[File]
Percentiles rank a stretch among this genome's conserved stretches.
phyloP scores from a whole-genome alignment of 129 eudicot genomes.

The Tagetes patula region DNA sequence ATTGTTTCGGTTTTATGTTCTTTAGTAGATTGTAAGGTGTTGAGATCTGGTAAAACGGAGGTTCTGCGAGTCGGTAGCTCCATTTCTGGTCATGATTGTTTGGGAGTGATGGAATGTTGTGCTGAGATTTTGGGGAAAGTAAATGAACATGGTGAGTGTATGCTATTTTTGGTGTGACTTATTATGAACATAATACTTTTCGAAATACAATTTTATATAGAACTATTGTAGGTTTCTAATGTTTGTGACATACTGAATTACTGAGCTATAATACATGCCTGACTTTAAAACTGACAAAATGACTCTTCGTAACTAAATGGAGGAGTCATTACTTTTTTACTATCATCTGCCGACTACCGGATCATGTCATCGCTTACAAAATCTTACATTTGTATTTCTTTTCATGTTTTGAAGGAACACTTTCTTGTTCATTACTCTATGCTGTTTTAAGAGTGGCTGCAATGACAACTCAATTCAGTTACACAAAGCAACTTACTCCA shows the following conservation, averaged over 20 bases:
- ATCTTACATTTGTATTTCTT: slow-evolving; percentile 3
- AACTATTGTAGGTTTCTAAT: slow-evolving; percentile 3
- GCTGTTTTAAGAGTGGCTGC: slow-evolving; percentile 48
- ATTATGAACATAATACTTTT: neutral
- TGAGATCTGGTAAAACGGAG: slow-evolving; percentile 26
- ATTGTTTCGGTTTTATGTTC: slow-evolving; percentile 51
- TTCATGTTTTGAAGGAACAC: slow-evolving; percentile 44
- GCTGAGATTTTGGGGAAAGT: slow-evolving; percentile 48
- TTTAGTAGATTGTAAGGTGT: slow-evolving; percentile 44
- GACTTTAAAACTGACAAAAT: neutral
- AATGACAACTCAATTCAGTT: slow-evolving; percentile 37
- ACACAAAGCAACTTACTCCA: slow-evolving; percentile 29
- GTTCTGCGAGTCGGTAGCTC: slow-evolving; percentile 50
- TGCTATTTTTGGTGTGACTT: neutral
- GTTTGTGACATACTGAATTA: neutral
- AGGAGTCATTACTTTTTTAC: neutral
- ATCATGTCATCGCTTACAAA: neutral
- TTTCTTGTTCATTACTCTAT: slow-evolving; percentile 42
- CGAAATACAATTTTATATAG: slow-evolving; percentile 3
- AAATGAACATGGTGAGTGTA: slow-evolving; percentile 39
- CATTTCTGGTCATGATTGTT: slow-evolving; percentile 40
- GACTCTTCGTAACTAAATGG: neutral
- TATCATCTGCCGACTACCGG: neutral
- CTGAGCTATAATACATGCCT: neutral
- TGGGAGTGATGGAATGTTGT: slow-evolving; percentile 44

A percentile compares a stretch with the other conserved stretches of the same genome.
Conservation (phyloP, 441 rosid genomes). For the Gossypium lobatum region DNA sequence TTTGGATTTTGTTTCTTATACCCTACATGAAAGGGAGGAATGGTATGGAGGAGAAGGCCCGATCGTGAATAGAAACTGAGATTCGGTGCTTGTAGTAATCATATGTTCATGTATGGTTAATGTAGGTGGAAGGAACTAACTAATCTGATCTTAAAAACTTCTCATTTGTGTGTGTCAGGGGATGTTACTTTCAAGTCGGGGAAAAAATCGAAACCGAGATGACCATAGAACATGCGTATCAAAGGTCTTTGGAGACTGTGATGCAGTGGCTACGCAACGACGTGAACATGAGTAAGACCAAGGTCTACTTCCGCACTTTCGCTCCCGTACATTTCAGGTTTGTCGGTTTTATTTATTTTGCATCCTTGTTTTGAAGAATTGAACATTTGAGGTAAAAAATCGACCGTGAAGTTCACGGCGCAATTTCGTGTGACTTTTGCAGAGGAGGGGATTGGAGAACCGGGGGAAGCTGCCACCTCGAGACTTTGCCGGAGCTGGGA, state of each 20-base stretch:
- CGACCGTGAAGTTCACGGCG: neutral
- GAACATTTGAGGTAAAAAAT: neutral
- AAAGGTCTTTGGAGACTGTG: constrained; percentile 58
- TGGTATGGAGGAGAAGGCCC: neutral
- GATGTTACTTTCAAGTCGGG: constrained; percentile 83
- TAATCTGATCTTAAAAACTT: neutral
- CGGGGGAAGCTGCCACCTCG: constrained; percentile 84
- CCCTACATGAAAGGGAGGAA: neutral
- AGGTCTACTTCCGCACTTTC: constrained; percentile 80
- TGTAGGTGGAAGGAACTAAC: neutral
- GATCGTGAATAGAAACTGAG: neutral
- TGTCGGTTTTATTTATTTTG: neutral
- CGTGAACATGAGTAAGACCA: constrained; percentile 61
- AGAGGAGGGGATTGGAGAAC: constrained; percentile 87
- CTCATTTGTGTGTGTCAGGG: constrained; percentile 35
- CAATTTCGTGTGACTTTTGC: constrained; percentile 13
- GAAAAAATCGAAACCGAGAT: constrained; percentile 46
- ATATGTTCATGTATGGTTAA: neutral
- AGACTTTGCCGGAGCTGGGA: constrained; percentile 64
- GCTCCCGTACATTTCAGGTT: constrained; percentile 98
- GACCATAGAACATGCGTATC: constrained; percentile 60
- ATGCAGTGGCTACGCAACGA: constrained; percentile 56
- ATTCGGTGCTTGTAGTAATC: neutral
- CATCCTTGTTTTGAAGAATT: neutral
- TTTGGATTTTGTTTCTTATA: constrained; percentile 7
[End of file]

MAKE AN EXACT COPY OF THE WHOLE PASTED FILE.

Percentiles rank a stretch among this genome's conserved stretches.
phyloP scores from a whole-genome alignment of 129 eudicot genomes.

The Tagetes patula region DNA sequence ATTGTTTCGGTTTTATGTTCTTTAGTAGATTGTAAGGTGTTGAGATCTGGTAAAACGGAGGTTCTGCGAGTCGGTAGCTCCATTTCTGGTCATGATTGTTTGGGAGTGATGGAATGTTGTGCTGAGATTTTGGGGAAAGTAAATGAACATGGTGAGTGTATGCTATTTTTGGTGTGACTTATTATGAACATAATACTTTTCGAAATACAATTTTATATAGAACTATTGTAGGTTTCTAATGTTTGTGACATACTGAATTACTGAGCTATAATACATGCCTGACTTTAAAACTGACAAAATGACTCTTCGTAACTAAATGGAGGAGTCATTACTTTTTTACTATCATCTGCCGACTACCGGATCATGTCATCGCTTACAAAATCTTACATTTGTATTTCTTTTCATGTTTTGAAGGAACACTTTCTTGTTCATTACTCTATGCTGTTTTAAGAGTGGCTGCAATGACAACTCAATTCAGTTACACAAAGCAACTTACTCCA shows the following conservation, averaged over 20 bases:
- ATCTTACATTTGTATTTCTT: slow-evolving; percentile 3
- AACTATTGTAGGTTTCTAAT: slow-evolving; percentile 3
- GCTGTTTTAAGAGTGGCTGC: slow-evolving; percentile 48
- ATTATGAACATAATACTTTT: neutral
- TGAGATCTGGTAAAACGGAG: slow-evolving; percentile 26
- ATTGTTTCGGTTTTATGTTC: slow-evolving; percentile 51
- TTCATGTTTTGAAGGAACAC: slow-evolving; percentile 44
- GCTGAGATTTTGGGGAAAGT: slow-evolving; percentile 48
- TTTAGTAGATTGTAAGGTGT: slow-evolving; percentile 44
- GACTTTAAAACTGACAAAAT: neutral
- AATGACAACTCAATTCAGTT: slow-evolving; percentile 37
- ACACAAAGCAACTTACTCCA: slow-evolving; percentile 29
- GTTCTGCGAGTCGGTAGCTC: slow-evolving; percentile 50
- TGCTATTTTTGGTGTGACTT: neutral
- GTTTGTGACATACTGAATTA: neutral
- AGGAGTCATTACTTTTTTAC: neutral
- ATCATGTCATCGCTTACAAA: neutral
- TTTCTTGTTCATTACTCTAT: slow-evolving; percentile 42
- CGAAATACAATTTTATATAG: slow-evolving; percentile 3
- AAATGAACATGGTGAGTGTA: slow-evolving; percentile 39
- CATTTCTGGTCATGATTGTT: slow-evolving; percentile 40
- GACTCTTCGTAACTAAATGG: neutral
- TATCATCTGCCGACTACCGG: neutral
- CTGAGCTATAATACATGCCT: neutral
- TGGGAGTGATGGAATGTTGT: slow-evolving; percentile 44

A percentile compares a stretch with the other conserved stretches of the same genome.
Conservation (phyloP, 441 rosid genomes). For the Gossypium lobatum region DNA sequence TTTGGATTTTGTTTCTTATACCCTACATGAAAGGGAGGAATGGTATGGAGGAGAAGGCCCGATCGTGAATAGAAACTGAGATTCGGTGCTTGTAGTAATCATATGTTCATGTATGGTTAATGTAGGTGGAAGGAACTAACTAATCTGATCTTAAAAACTTCTCATTTGTGTGTGTCAGGGGATGTTACTTTCAAGTCGGGGAAAAAATCGAAACCGAGATGACCATAGAACATGCGTATCAAAGGTCTTTGGAGACTGTGATGCAGTGGCTACGCAACGACGTGAACATGAGTAAGACCAAGGTCTACTTCCGCACTTTCGCTCCCGTACATTTCAGGTTTGTCGGTTTTATTTATTTTGCATCCTTGTTTTGAAGAATTGAACATTTGAGGTAAAAAATCGACCGTGAAGTTCACGGCGCAATTTCGTGTGACTTTTGCAGAGGAGGGGATTGGAGAACCGGGGGAAGCTGCCACCTCGAGACTTTGCCGGAGCTGGGA, state of each 20-base stretch:
- CGACCGTGAAGTTCACGGCG: neutral
- GAACATTTGAGGTAAAAAAT: neutral
- AAAGGTCTTTGGAGACTGTG: constrained; percentile 58
- TGGTATGGAGGAGAAGGCCC: neutral
- GATGTTACTTTCAAGTCGGG: constrained; percentile 83
- TAATCTGATCTTAAAAACTT: neutral
- CGGGGGAAGCTGCCACCTCG: constrained; percentile 84
- CCCTACATGAAAGGGAGGAA: neutral
- AGGTCTACTTCCGCACTTTC: constrained; percentile 80
- TGTAGGTGGAAGGAACTAAC: neutral
- GATCGTGAATAGAAACTGAG: neutral
- TGTCGGTTTTATTTATTTTG: neutral
- CGTGAACATGAGTAAGACCA: constrained; percentile 61
- AGAGGAGGGGATTGGAGAAC: constrained; percentile 87
- CTCATTTGTGTGTGTCAGGG: constrained; percentile 35
- CAATTTCGTGTGACTTTTGC: constrained; percentile 13
- GAAAAAATCGAAACCGAGAT: constrained; percentile 46
- ATATGTTCATGTATGGTTAA: neutral
- AGACTTTGCCGGAGCTGGGA: constrained; percentile 64
- GCTCCCGTACATTTCAGGTT: constrained; percentile 98
- GACCATAGAACATGCGTATC: constrained; percentile 60
- ATGCAGTGGCTACGCAACGA: constrained; percentile 56
- ATTCGGTGCTTGTAGTAATC: neutral
- CATCCTTGTTTTGAAGAATT: neutral
- TTTGGATTTTGTTTCTTATA: constrained; percentile 7